More than 3 million on the bread line
Attorney Niall MacGiollabhul discusses the
Irish Famine Tribunal he and his colleagues
have planned for Oct. 19-20.

The evening recalled the period in 1847, the worst year of The Great Hunger, which had begun with the failure, due to blight, of the 1845 potato harvest. Then, more than 3 million starving Irish received daily rations of soup.  It also honored the memory of the hundreds of thousands of people who died or emigrated in the year that is simply, and tragically, remembered as “Black ’47.”

Speakers at this first public meeting included: Robert Ballagh, Ireland’s ‘Citizen Artist,’ as well as Kinealy,  lawyer Niall MacGiollabhui and celebrated Dublin-born actress Fionnúla Flanagan. 

It quickly became obvious to those in attendance that a lot of work has already been put into this project.  Among the other committee participants, already committed, are playwright Brian Friel; Rúan O’Donnell of the University of Limerick; Frank McManus, former Irish Independence Party MP for Fermanagh-South Tyrone; writer Pete Hamill; Liam Kennedy, Queens University, Belfast; Charlie Rice, formerly of Fordham and of Notre Dame Law Schools; and Dr. Garrett O’Connor, of the Betty Ford Clinic in California.

The Tribunal will analyze John Mitchel’s charge that the English government encouraged and aggravated the effects of the “Famine” in Ireland for the purpose of thinning the population will be analyzed, along with the “Nuremberg” defense, which questioned how men can be guilty of the violation of laws not yet codified.  The question of culpability will be raised.  The panel will discuss the subject of the Natural Law among nations, as well as the role “Famine” played in the formation of Irish America.  The event will explore the Famine’s psychological and cultural consequences.  Conor Cruise O’Brien, writing as historian, hypothesized that The Great Famine shattered the Irish nation, half of us learning to speak English, and the other half, American.

Dub-born actress Fionnula Flanagan with The Wild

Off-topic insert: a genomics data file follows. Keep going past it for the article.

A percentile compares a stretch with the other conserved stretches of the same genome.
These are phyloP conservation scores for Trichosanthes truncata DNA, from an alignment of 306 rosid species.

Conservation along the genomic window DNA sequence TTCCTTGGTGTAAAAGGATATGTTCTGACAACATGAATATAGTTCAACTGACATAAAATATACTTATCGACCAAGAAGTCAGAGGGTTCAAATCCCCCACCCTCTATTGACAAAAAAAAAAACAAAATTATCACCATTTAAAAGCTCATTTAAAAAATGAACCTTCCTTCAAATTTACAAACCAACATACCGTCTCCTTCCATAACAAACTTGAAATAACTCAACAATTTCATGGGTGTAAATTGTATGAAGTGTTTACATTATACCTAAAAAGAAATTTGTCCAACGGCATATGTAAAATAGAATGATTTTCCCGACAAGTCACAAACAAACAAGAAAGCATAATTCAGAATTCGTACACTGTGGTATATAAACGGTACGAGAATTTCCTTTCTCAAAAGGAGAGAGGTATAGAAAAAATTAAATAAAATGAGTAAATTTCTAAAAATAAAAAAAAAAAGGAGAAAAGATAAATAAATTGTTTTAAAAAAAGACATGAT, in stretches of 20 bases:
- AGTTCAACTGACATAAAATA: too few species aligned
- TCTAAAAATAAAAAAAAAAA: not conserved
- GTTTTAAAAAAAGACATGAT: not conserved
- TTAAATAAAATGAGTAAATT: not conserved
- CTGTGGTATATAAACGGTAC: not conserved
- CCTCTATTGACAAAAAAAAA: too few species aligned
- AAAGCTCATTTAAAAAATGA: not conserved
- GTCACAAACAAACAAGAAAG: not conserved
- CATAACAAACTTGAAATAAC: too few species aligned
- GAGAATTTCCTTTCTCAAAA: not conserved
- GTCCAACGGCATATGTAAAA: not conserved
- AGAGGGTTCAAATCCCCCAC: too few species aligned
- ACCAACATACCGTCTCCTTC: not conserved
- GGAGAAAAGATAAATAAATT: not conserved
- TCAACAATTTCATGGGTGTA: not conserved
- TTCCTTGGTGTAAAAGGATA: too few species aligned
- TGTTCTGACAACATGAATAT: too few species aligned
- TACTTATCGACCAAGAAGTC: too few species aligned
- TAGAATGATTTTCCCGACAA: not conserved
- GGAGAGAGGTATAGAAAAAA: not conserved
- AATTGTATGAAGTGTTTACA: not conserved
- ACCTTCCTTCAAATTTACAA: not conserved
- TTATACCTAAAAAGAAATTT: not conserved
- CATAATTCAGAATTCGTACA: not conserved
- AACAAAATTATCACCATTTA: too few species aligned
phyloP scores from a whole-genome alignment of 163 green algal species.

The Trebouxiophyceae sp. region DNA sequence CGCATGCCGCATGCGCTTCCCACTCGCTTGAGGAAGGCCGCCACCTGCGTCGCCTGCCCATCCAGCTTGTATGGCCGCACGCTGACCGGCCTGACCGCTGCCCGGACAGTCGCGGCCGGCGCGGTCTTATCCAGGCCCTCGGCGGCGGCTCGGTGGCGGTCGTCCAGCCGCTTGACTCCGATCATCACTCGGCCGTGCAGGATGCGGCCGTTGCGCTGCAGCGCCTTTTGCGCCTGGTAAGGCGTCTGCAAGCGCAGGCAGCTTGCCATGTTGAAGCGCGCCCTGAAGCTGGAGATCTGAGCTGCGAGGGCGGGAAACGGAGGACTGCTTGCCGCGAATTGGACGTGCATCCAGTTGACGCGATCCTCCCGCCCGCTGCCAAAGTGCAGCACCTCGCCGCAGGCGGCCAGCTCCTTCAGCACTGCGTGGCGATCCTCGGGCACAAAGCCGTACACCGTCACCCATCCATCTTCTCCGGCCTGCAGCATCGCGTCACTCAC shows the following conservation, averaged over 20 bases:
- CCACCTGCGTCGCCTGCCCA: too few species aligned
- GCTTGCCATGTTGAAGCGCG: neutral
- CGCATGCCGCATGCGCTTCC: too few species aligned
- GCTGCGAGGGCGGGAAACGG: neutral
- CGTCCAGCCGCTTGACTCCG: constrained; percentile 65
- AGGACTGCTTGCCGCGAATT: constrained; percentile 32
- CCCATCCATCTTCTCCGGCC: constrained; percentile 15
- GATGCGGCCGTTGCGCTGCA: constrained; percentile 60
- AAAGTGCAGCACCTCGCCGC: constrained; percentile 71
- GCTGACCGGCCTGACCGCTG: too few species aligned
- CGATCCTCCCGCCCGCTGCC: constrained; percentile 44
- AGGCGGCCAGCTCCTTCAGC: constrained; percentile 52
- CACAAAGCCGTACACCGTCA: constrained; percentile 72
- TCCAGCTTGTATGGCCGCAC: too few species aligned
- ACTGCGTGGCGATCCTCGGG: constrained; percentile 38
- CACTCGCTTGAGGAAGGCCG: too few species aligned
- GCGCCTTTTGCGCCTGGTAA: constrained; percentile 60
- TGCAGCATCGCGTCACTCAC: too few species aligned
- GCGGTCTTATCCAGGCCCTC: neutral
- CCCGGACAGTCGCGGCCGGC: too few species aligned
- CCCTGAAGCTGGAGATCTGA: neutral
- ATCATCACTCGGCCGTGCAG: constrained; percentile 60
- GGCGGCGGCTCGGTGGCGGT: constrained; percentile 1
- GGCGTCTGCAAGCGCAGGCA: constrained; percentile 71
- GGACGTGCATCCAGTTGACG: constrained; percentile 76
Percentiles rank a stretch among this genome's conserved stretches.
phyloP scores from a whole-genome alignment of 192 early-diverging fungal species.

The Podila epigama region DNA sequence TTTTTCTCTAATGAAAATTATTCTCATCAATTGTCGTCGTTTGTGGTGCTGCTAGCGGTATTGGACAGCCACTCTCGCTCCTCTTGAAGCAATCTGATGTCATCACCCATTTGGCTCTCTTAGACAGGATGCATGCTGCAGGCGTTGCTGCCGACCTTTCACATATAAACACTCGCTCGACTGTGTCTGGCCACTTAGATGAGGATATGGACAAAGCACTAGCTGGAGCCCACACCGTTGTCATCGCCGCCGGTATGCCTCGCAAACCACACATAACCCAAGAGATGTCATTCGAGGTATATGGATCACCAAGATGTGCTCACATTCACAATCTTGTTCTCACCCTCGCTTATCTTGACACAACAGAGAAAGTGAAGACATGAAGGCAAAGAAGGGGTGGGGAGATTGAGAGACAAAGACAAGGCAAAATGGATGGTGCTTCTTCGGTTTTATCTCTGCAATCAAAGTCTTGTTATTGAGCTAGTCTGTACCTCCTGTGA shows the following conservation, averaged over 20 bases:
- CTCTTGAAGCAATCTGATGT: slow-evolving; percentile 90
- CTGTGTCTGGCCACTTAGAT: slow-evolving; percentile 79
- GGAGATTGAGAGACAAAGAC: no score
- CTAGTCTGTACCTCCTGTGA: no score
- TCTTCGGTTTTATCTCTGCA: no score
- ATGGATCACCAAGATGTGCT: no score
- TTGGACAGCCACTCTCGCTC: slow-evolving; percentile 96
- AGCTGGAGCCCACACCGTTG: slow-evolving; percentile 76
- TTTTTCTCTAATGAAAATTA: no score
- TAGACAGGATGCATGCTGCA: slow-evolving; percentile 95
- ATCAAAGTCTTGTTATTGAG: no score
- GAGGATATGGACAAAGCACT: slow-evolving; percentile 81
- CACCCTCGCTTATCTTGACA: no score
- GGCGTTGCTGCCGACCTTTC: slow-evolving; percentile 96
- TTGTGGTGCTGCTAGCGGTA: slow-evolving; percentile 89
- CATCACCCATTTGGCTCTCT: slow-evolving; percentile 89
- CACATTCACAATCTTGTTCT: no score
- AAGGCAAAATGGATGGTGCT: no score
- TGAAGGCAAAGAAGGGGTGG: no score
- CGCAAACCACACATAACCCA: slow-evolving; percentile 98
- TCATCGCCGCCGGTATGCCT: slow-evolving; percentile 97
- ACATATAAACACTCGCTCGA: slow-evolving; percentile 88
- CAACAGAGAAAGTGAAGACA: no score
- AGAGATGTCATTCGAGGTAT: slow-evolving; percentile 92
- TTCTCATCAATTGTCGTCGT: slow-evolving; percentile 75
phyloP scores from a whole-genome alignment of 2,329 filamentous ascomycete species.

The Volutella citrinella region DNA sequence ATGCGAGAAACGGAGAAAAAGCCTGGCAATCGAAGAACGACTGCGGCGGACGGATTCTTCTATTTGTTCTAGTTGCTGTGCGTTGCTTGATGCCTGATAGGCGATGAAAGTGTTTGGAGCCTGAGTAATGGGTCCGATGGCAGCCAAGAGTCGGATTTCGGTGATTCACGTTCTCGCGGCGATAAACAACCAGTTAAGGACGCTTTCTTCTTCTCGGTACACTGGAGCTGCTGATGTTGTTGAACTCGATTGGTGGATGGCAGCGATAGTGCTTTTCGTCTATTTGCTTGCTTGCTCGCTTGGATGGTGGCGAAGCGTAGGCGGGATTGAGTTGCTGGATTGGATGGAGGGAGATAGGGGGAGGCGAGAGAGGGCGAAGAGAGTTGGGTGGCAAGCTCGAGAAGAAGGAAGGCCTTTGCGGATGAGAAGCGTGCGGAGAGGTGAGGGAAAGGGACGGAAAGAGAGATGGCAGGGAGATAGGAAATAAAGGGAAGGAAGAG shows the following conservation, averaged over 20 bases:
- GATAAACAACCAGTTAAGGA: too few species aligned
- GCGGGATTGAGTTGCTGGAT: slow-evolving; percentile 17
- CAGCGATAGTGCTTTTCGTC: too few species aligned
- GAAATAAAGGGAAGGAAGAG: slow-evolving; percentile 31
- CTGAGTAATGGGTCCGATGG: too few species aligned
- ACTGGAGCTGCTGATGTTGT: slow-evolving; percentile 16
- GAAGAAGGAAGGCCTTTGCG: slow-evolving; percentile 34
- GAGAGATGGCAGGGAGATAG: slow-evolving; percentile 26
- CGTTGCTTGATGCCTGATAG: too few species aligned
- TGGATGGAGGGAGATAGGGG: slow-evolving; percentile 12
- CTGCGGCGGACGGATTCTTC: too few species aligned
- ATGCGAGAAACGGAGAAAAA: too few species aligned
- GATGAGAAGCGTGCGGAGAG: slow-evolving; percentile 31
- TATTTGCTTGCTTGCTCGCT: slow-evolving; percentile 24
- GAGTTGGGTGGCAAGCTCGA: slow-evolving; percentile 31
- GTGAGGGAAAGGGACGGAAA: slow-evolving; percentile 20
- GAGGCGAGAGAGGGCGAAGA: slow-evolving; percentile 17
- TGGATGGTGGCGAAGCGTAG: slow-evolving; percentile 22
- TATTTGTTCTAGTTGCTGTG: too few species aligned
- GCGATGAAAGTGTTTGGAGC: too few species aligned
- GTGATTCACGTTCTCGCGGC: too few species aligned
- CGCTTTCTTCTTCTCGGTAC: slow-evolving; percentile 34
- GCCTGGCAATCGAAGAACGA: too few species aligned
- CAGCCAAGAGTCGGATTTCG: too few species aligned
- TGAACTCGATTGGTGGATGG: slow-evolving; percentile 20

Geese's Heritage Editor Liam Murphy.

Flanagan delivered an impassioned plea for understanding the magnitude of the difficulties facing most of the “Famine” emigrants, who were mostly Irish-speaking, and arriving overseas already stigmatized in cartoons by the press, both in London and in New York.  A picture, she reminded her audience, is worth a thousand words.  Theirs was a struggle, just to survive.  (Flanagan was also in town for her performance, the following night, at Symphony Space in Manhattan, of “Molly Bloom’s Soliloquy” from James Joyce’s Ulysses.)

The committee is compiling a bibliography to allow interested parties to become better prepared to study the issues, supervised by Kinealy, plus other materials, posted on the website, at

Friday’s event concluded with music appropriate to the subject, and to the period, with a rendition of the traditional tune “The Praties They Were Small,” by John McManus of the County Tyrone Piper Band. WG


Anonymous said...

This is fascinating and encouraging to see so many people gettng involved. I hope to help in any way... Eamon Loingsigh.

Anonymous said... - I cannot find as a weblink, I get an error.

Gerry Regan said...

I don't believe they have a site though you might check for one using a search engine and the appropriate key words. They do have a Facebook page. Gerry Regan

Tyrone D Murphy said...

Hi all

Can you please support our latest project, a feature film on the Great Hunger/Famine